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Sunday, July 24, 2011

When do the markets start taking the obvious insanity of politicians seriously?

It's been clear up to this point that the financial markets have not taken what is an ever clearer picture of the true insanity of members of Congress seriously. How do I know that the markets haven't taken it seriously? Because we are still standing far too close to one year highs. The fact that we have fundamentalists in Congress who believe that they must obtain a total victory or they'll take the whole country with them should be more disquieting to markets than it has been so far.

I fear that this may be like the TARP vote, which I will maintain to my dying day was necessary, where financial markets had to absolutely implode in order for financial markets to jar Congress out of its tizzy. However, the fundamental problem is that we may not have quite that window available to us. While it is entirely possible that the Treasury can find enough scraps of money around to keep debt service going for a little while if it puts off other key functions, the simple truth is that at some point there will simply not be enough cash on hand to make a particular interest or principal payment. If the Treasury has to pay $25 billion one day and only has $13 billion on hand, to quote a number of characters in a number of movies, "Well, shit". That would cause the requisite collapse in financial markets, but at that point it would be far too late.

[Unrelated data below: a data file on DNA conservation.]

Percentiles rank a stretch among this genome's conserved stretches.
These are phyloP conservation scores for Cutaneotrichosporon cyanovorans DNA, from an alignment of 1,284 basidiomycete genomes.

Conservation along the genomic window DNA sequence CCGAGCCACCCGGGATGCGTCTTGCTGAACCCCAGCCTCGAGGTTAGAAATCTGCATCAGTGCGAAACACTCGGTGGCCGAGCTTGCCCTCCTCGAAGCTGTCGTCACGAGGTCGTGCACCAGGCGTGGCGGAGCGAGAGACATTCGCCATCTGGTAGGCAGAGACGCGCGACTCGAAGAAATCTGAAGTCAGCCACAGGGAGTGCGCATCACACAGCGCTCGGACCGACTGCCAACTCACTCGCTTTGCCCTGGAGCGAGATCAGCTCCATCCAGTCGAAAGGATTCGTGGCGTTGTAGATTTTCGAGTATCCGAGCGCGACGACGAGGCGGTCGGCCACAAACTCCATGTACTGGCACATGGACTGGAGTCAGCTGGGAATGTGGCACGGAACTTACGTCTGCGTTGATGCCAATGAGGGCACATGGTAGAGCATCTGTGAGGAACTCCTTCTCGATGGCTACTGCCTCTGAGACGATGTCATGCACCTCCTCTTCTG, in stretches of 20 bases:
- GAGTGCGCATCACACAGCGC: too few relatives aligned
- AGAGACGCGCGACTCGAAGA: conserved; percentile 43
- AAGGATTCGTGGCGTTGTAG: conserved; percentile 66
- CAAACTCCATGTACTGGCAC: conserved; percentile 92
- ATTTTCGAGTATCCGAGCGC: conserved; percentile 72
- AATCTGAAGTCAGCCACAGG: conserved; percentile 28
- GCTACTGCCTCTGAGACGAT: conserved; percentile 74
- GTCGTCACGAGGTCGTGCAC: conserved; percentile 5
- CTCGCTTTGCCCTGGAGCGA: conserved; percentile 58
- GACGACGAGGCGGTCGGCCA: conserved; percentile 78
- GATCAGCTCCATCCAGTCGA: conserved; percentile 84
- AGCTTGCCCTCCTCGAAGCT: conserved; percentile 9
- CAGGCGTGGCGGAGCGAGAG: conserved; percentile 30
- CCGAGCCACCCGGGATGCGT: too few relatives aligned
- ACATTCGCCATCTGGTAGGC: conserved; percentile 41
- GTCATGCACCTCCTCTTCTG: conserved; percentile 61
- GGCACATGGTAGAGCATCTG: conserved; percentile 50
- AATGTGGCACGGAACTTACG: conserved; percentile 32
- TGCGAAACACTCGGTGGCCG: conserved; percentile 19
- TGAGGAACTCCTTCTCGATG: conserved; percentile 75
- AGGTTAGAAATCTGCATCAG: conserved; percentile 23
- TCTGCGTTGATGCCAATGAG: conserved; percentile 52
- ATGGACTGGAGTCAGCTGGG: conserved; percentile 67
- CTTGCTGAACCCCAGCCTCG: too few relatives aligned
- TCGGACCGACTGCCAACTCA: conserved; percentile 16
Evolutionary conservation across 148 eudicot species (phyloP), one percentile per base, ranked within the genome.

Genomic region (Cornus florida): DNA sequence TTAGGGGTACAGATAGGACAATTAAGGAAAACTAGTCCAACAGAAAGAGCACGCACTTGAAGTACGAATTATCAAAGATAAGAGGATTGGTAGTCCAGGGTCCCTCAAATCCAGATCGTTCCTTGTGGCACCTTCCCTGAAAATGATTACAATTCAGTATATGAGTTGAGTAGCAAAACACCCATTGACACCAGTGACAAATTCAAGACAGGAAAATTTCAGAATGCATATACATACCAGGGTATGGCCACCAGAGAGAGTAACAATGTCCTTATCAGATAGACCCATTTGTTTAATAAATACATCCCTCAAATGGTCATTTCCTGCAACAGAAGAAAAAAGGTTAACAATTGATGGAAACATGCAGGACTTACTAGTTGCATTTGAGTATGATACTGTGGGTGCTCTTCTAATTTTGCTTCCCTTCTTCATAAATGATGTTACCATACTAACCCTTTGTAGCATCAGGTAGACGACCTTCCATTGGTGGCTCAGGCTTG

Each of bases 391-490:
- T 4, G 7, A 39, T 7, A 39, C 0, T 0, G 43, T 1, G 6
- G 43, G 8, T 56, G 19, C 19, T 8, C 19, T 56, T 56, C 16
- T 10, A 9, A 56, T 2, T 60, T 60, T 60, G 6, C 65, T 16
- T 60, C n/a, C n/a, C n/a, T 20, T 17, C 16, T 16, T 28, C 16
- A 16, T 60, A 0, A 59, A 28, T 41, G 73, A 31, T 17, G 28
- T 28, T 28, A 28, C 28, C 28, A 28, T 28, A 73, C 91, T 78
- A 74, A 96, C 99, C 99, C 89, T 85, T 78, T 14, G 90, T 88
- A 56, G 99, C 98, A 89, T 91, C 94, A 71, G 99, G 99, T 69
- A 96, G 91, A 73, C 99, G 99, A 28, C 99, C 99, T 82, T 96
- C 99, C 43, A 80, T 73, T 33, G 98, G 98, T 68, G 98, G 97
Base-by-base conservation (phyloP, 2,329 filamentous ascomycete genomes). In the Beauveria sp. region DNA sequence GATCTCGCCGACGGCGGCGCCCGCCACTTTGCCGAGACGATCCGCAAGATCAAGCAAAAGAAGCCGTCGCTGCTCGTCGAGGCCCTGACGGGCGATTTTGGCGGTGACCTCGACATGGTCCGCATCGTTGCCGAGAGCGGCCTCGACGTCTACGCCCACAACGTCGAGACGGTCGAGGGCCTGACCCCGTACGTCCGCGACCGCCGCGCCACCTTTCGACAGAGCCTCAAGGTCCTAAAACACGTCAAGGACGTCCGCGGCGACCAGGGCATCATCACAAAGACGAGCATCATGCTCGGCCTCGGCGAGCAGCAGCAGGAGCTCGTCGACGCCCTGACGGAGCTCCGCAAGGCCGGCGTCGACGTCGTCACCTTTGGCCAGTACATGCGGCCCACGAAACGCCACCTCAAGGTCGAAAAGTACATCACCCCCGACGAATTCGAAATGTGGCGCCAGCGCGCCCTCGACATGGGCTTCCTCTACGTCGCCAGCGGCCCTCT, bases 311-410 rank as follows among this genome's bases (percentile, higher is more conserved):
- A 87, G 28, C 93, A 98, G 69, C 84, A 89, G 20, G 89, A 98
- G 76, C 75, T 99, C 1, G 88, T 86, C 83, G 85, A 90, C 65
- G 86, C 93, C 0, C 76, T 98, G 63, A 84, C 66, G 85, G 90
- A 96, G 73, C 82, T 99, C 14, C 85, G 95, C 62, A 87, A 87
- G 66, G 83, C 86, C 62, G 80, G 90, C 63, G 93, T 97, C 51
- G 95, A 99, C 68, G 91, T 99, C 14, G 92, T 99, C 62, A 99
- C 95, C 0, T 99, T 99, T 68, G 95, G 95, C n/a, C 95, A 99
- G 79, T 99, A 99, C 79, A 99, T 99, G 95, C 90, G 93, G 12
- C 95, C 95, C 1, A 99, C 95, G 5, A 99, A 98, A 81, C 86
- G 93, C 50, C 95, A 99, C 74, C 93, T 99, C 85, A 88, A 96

As I've noted before in this entire debate, the U.S. has had its AAA credit rating for years for a number of reasons, but one of the most principal reasons is not only has the U.S. never defaulted before, but it has never even really come particularly close to defaulting (with one modest exception in the Panic of 1893) and our politicians have never really considered it a possibility that they would allow it to happen. I think that this bizarre charade alone warrants a loss of the AAA rating more than our current debt load does.

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